What Is Bunny Tail Grass?
Native to the shores of the Mediterranean region, Hare’s-tail grass is cultivated as an ornamental grass and is commonly used in dried bouquets. The plant has become commonplace in parts of Australia and the United Kingdom and is considered an invasive species in some places.
It is a clump-forming plant that can reach about 30–60 cm tall. In its natural state, it is grey-green in colour. The oval flower clusters are soft with hair-like bristles.
Table of Contents
4 Ways To Use Dried Lagurus In Floral Work
- Hand Ties/Posies
We are focusing on dried Lagurus here, as it's what we know best. Like most grasses, the adaptability and resilience of lagurus mean it grows very well commercially. The growers we deal with are adept at producing high-quality stems, perfect for floristry use as they are or when bleached or coloured.
The natural, dried Lagurus available from Atlas Flowers has a green through to creamy beige appearance. Most of the product is sourced from the Netherlands, with some lagurus grown and produced for sale from UK farms.
We also sell a range of colours, ranging from bleached white through pastel shades, to bold and bright - even black (see below).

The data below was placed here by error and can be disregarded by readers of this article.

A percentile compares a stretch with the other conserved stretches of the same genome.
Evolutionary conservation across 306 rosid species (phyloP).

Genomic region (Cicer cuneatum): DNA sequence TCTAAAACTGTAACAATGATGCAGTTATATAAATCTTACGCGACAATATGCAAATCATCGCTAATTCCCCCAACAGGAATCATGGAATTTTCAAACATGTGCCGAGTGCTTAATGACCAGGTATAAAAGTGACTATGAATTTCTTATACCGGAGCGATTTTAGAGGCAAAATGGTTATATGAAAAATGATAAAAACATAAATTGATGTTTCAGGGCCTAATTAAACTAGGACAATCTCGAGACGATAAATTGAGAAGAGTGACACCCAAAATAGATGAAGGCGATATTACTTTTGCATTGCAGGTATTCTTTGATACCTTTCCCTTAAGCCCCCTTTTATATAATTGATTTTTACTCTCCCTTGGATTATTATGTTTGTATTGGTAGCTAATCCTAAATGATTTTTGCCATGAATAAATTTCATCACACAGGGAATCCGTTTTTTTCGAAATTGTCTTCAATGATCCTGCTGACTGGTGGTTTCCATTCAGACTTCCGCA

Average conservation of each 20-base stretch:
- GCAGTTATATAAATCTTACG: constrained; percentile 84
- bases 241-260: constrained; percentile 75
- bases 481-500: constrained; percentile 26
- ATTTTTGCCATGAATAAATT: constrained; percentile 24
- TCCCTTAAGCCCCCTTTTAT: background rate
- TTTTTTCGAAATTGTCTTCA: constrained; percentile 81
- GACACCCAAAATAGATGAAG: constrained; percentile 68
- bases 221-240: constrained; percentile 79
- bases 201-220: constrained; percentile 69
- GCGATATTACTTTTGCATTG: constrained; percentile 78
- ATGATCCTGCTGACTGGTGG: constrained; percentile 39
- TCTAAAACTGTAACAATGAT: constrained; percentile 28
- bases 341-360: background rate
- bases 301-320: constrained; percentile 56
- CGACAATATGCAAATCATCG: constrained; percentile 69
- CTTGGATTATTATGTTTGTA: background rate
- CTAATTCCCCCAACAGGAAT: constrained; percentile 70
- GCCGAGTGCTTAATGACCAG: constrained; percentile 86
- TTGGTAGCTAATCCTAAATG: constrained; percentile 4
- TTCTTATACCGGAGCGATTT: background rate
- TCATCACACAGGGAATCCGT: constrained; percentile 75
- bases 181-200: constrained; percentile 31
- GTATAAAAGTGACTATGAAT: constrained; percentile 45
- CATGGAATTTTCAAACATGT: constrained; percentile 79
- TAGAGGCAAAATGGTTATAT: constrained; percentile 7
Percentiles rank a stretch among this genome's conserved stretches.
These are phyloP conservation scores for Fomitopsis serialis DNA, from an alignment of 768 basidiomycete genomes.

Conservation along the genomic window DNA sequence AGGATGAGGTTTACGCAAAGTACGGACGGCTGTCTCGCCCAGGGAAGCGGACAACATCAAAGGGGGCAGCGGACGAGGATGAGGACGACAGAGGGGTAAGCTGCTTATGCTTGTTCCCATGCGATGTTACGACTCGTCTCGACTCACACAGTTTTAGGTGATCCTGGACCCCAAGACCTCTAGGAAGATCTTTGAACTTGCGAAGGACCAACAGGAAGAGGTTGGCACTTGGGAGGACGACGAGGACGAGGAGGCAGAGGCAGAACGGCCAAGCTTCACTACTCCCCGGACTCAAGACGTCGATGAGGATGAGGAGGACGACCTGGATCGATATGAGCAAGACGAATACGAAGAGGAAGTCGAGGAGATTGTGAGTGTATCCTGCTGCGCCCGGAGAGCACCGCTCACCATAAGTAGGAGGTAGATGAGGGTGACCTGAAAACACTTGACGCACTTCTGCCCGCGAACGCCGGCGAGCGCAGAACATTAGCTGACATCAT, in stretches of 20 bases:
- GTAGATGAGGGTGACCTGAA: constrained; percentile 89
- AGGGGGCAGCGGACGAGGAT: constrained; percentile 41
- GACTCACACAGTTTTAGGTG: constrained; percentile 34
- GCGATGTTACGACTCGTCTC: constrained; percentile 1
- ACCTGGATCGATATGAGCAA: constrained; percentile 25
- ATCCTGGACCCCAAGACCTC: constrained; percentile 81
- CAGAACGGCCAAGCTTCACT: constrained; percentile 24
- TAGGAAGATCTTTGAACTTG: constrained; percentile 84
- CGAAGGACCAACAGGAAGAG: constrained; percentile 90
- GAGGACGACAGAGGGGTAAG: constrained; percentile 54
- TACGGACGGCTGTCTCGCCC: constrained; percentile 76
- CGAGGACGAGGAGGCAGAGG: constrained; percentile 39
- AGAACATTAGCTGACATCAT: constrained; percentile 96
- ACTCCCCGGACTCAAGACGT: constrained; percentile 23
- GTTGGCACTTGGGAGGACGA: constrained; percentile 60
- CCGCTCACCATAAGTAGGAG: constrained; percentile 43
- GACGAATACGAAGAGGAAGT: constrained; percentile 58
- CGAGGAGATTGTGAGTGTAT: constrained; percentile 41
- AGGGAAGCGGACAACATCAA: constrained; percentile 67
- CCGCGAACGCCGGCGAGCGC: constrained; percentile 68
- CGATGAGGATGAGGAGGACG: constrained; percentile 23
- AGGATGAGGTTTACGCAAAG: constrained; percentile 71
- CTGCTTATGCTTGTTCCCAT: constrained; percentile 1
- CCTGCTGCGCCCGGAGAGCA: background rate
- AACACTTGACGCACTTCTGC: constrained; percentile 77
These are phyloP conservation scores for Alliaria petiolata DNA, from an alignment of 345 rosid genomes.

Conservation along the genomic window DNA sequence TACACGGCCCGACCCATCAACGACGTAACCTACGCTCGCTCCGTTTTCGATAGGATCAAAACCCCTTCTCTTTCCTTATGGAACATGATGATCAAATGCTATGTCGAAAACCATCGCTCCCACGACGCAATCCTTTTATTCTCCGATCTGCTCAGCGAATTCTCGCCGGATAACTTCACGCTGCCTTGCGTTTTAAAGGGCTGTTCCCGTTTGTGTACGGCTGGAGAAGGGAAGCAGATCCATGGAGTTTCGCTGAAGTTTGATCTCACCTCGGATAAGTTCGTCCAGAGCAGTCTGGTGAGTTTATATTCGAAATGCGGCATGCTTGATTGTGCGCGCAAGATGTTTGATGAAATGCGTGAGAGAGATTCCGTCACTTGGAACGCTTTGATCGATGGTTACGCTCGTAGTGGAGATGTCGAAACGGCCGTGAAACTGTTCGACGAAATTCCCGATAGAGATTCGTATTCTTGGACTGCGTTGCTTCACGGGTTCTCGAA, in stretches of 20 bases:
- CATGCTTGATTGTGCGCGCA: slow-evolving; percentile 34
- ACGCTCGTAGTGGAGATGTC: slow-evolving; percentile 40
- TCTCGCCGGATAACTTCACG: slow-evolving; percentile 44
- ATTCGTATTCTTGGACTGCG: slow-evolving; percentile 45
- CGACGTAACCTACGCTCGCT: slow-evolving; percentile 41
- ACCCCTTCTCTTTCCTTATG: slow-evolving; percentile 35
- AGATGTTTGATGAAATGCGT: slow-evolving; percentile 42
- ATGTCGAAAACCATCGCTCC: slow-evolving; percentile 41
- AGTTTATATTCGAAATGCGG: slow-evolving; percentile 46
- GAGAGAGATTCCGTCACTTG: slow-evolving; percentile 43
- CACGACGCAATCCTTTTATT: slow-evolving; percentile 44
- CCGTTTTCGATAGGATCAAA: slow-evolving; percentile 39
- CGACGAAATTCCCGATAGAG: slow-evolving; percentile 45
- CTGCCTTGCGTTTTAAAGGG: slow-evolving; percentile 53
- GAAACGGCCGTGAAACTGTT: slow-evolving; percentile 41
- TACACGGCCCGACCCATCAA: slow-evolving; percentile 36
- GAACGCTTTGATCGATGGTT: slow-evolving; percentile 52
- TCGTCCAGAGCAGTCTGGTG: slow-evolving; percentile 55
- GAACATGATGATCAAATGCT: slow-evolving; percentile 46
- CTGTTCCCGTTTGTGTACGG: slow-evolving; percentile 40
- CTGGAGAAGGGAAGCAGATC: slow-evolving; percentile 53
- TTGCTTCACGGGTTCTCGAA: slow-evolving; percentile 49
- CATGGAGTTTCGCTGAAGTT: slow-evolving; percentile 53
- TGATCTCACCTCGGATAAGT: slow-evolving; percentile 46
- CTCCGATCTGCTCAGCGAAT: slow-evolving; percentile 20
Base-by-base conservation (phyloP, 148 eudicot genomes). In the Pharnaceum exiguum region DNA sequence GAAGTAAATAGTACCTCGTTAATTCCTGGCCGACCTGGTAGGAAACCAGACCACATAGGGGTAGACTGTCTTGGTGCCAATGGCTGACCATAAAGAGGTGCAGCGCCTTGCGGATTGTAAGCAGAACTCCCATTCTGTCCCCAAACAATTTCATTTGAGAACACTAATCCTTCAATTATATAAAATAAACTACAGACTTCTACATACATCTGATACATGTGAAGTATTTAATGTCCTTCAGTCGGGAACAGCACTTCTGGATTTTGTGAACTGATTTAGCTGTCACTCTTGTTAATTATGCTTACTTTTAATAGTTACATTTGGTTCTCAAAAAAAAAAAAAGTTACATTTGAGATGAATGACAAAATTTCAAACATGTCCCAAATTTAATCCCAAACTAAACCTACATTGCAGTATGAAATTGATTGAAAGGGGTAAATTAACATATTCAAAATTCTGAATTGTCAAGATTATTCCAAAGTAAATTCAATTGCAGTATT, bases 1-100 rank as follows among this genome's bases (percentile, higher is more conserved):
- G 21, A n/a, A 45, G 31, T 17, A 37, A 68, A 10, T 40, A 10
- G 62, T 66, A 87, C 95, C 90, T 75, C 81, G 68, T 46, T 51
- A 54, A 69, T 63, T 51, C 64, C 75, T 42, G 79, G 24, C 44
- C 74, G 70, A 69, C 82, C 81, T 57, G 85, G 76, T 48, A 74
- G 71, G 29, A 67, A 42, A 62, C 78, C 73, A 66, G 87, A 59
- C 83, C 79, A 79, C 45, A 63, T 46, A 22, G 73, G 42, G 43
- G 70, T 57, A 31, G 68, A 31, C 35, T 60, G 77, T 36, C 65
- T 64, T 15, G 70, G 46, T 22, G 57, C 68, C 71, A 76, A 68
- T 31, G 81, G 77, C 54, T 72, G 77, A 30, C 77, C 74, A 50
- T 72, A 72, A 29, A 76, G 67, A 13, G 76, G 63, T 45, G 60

Lagurus takes colour well, and for the most part, colouration doesn't affect the fluffiness. As with all things, you get what you pay for, and poorer quality products will shed seeds from the fluffy tail, and the stems can be too thin and brittle to support their own weight. Occasionally, the bleaching process can weaken the product, but when it has been carried out well, there should be no issue. We know that as skilled florists, you will be able to get the best our of this wonderful product!A bunch of cream coloured lagurus, or bunny tails A close up of pink lagurus, or bunny tails A close up of purple lagurus, or bunny tails A close up of black bunny tails, or lagurus.
Dried flower bouquets have become very popular in recent years, as they are long-lasting and reusable products. As flowers are expensive, knowing that they will only last a couple of weeks at most makes them an extravagant luxury for many people. Buying straight-line dried flowers from a wholesaler and creating bouquets to sell in your store allows you to maximise your spend and pass good value on to your clients.A Wildflower Exclusive Bouquet in Medium, om blush colours A close up of a Wildflower Exclusive Bouquet in Medium, om blush colours
Hand Ties & Posies
There are occasions when a full bouquet is too big, such as weddings. This is where the hand-tie or posy comes in. A smaller version of a bouquet, these little collections of blooms are dainty and a delight to behold. We see our customers make these for their client's weddings as place settings or as part of a gift bag set. They can range from as small as a buttonhole to a bride or groom's bouquet - and lagurus rarely disappoints in this mix!A Mini Posy/Wildflower Bouquet in Terra Pink A close up of a Mini Posy/Wildflower Bouquet in Terra Pink